But it was in the National Archives in Buenos Aires that Gurevich found perhaps the most revealing document. It detailed the existence of "secret advisors" with the authority to smooth the passage of suspected war criminals through Argentine immigration.
"Their signatures carried the weight of law," Gurevich said, even though most of the advisors were themselves suspected war criminals, such as Branko Benzon, who was ambassador to Berlin for the Nazi puppet state in Croatia. "The documents made it clear their authority had come directly from the president."
Perhaps the most important man in the Argentine intelligence network aiding the entrants was Carlos Fuldner, an Argentine-born captain of German descent who served in Hitler's SS.
After the war, Fuldner joined Freude's secret service, establishing "rescue offices" in Italy and Switzerland. Some fleeing suspected war criminals were granted an audience with President Peron just days after their arrival in Buenos Aires, according to documents uncovered by Goni.
A strongman who ruled Argentina from 1946 to 1955 and from 1973 to 1974, Peron told friends privately that he believed the Nazi leadership had gotten a raw deal in the landmark war crimes trials at Nuremberg.
Marcelo Fuhrman, a Jewish refugee from Austria who traveled to Argentina in 1946, remembers encountering fugitive Nazis on the ship, Cabo de Hornos, that took him to South America.
"I would listen to them talk," he said. "They had no idea who I was."
They also made little effort to conceal their own loyalties, according to Fuhrman, who says they greeted one another with snapping heels and the Nazi raised-arm salute.
After a stop in Uruguay, as the ship proceeded on the final leg of its journey, the Nazis donned monks' cassocks and entered Argentina as men of the cloth, Fuhrman says.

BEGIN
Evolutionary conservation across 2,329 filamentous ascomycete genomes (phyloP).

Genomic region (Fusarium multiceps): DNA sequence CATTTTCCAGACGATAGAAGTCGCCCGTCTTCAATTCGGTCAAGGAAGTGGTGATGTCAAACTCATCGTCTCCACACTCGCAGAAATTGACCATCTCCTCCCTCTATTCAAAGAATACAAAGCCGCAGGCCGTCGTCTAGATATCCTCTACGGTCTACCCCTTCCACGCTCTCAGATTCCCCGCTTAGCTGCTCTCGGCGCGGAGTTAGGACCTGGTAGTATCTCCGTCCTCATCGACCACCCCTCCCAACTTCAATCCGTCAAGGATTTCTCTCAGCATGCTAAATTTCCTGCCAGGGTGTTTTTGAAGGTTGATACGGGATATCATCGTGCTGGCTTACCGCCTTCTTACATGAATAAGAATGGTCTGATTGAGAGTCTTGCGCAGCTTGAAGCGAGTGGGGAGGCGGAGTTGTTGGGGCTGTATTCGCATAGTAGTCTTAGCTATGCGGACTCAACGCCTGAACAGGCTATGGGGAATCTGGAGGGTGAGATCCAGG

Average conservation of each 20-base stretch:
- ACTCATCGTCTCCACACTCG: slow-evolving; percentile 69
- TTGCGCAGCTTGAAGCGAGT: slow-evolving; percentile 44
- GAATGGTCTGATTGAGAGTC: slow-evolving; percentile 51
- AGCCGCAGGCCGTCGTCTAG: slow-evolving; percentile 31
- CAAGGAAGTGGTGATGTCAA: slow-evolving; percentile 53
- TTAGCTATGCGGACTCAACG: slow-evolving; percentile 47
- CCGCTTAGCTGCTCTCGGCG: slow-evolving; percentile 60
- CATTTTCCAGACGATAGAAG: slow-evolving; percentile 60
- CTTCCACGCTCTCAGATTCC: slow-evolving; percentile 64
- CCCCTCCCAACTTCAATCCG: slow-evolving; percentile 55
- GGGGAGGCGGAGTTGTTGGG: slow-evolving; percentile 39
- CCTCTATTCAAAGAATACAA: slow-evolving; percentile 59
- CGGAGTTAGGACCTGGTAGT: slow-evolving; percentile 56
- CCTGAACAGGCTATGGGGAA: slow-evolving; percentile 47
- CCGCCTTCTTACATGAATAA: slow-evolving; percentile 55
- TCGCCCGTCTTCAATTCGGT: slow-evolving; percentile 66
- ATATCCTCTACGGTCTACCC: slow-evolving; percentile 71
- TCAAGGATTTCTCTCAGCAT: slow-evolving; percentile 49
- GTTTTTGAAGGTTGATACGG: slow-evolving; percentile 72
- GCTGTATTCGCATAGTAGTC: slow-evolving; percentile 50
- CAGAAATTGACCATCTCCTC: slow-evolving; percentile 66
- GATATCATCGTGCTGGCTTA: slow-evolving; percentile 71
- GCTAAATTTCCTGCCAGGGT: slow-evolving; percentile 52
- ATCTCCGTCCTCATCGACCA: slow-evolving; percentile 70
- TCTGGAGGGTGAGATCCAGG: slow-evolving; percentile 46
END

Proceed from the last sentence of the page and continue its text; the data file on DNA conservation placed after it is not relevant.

Most of the suspected war criminals came into the country under false identities, many with Red Cross passports obtained thanks to Fuldner and Freude's spy network, the documents Goni uncovered reveal. More than half a century later, records of their arrival still exist in the dusty offices of the Argentine immigration authorities near the port of Buenos Aires.
When Goni first visited there in the late 1990s, the files were known as "the archives of the fleas." After months of digging, he found entry cards for some of the most infamous criminals of the war, including "Riccardo Klement," the pseudonym of Adolf Eichmann, head of the office responsible for deporting millions of Jews to Nazi death camps.
Goni joined CEANA for three days in 1998 but he resigned when the panel resisted his and others' efforts to investigate the roles of Fuldner, Freude and other top officials in the Nazis' escape, he says. Instead, he wrote a book.
"To me, this is not really about the Nazis. It's about the corruption we have to deal with in Argentina today," Goni said of his book, which was originally published in English last year. "If we can't face up to these crimes of the past, how can we be honest about the present?"
Goni's attempts over the years to interview Freude have proved fruitless.
Another former member of the commission, who asked not to be named, says he has spoken with Freude many times over the years and has asked him more than once about his role in the Nazi escape.
"His only answer is silence," the former commission member said.